Or is it an e-Reader? Or possibly an e-reader?
Recently I was lucky enough to be re-gifted a black and white Nook for Christmas. Despite my interest in shiny new things, I had put off getting one for some time.
a) I’m frugal
b) I could always read e-books on my iPod Touch,
c) I’m concerned about e-books and the digital divide.
d) Past experiences trying to read e-books on a computer screen had not impressed me.
e) I hated the idea of possibly not being able to control access to e-books I’d purchased. I’d heard about Amazon deleting illegal copies of 1984 (of all things) from Kindles . When you buy a print book, it’s yours and that’s the end of it.
One month later…
The good. So far, I like the Nook. I can definitely see the appeal of getting a book delivered to you instantly.
It uses e-ink and is backlit, so there’s no eye strain.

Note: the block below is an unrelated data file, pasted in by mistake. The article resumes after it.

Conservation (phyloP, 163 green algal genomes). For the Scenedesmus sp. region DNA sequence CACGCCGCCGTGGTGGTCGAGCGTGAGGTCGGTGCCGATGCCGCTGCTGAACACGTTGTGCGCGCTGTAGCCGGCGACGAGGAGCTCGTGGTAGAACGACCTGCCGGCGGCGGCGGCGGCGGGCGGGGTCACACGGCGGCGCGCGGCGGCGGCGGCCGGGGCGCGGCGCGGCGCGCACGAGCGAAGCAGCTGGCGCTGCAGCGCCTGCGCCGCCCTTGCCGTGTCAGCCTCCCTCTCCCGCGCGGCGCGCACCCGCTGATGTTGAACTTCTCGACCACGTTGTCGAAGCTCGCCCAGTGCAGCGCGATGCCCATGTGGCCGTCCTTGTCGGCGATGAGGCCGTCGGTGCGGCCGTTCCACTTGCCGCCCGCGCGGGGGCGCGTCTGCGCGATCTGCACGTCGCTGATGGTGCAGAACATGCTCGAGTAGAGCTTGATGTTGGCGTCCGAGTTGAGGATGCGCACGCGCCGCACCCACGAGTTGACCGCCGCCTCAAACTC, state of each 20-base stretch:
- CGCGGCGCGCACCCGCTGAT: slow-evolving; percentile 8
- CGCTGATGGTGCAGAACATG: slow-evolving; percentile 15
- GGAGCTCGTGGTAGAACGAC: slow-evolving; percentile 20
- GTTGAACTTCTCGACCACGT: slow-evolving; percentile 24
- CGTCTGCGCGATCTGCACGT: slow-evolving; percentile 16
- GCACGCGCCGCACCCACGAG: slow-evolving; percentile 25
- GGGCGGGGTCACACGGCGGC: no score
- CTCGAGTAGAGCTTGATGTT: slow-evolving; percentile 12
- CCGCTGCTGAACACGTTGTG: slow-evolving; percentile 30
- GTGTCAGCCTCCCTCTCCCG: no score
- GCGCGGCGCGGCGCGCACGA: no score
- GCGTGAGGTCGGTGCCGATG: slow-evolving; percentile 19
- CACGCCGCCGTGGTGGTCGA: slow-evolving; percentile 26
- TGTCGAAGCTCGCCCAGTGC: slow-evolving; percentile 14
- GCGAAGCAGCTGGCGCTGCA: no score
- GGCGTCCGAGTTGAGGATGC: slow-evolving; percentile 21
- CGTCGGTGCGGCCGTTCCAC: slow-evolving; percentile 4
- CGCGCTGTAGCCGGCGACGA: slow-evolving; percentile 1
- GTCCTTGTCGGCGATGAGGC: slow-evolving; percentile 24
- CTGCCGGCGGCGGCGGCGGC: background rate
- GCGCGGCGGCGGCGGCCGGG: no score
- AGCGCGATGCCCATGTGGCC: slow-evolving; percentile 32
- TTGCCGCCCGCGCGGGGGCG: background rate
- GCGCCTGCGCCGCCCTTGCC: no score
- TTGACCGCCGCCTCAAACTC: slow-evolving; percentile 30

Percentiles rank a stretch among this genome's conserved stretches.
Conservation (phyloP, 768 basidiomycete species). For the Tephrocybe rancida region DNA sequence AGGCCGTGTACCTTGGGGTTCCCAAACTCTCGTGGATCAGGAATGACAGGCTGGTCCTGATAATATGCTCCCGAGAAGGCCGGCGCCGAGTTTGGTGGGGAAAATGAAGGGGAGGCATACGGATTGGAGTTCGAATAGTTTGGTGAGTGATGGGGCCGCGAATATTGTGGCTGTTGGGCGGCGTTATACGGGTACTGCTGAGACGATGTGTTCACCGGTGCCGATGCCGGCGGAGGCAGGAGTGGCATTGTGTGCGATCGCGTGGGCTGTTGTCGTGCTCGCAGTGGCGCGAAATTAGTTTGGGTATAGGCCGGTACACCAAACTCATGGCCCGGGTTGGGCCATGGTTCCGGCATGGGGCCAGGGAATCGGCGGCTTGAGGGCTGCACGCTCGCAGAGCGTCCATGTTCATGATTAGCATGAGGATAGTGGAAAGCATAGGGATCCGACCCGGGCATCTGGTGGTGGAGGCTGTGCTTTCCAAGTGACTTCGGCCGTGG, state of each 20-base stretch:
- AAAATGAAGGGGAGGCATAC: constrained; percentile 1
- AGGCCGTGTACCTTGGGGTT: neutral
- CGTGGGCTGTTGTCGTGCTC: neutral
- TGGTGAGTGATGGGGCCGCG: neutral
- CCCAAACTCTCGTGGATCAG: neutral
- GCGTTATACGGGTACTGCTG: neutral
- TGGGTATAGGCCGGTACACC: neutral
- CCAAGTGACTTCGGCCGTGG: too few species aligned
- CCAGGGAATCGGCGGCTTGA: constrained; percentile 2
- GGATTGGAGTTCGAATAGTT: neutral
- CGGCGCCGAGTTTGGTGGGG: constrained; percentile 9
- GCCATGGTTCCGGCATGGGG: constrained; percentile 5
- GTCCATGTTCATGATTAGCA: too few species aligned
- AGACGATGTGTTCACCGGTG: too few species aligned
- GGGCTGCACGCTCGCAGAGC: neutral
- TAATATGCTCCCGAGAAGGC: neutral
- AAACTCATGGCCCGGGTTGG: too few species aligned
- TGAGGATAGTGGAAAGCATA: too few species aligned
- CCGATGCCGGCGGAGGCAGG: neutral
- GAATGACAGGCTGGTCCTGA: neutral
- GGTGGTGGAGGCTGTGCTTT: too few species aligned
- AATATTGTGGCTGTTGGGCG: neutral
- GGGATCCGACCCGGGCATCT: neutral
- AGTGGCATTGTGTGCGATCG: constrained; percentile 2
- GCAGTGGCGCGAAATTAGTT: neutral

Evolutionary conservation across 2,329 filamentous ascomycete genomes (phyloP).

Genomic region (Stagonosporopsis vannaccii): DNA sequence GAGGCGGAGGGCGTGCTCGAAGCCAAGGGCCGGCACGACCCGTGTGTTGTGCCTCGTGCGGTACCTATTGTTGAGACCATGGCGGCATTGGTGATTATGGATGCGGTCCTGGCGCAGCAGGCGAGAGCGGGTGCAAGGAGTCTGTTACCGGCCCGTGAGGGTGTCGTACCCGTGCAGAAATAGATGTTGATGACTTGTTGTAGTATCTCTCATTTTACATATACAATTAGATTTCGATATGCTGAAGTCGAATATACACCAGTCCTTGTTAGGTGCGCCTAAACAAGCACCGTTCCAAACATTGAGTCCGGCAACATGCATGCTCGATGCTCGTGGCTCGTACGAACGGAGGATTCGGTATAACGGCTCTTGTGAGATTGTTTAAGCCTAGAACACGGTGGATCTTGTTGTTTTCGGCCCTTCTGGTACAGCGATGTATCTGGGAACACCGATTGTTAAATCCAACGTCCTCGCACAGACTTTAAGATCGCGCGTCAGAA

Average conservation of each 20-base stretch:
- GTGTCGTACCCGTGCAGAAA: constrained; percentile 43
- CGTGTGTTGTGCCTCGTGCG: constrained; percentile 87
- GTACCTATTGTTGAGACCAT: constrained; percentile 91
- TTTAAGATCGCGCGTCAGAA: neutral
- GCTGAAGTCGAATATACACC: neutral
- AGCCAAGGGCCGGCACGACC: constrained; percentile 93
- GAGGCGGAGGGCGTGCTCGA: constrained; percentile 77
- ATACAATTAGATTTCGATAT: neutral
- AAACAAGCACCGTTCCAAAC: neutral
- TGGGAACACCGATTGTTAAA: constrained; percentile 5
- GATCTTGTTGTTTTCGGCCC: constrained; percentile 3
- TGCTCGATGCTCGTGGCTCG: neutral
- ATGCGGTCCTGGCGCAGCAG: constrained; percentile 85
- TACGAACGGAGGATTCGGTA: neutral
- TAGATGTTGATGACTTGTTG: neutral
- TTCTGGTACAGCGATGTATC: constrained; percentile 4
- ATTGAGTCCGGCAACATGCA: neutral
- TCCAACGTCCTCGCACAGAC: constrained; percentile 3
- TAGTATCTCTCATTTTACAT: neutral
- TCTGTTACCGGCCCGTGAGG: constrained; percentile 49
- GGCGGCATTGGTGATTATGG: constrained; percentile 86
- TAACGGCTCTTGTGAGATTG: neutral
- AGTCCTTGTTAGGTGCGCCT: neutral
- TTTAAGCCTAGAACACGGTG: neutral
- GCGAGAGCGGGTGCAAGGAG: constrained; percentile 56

You can read library books on it, if you have online access to a library with Overdrive.
The bad. It doesn’t have 3G–not a big deal. A bigger deal? I can’t download free e-books from the Project Gutenberg site. I can do this with my iPod Touch, if I use the Kindle app.
The ugly. Unfortunately for me, the closest library with Overdrive is 70 miles away, and requires a resident library card for access. (OK, OK, so that’s really not the Nook’s fault). Even with this access, I’d have to download Overdrive’s software on my computer, find a book that wasn’t checked out, download it to my computer, and *then* transfer it to my device.
- Tutorial for Putting Library Books on Your Nook (beingruth.com)
- Nook: First Impressions (shanshantastic.wordpress.com)
- Review: Library e-books easier, but still hassle (sfgate.com)
- Kindle vs. Nook on Twitter; Kindle review on Amazon: library lending Kindles (teleread.com)
- Public Libraries, Why aren’t you lending nook, Kobo, COOL-ER and SONY eReaders? (libraries.wright.edu)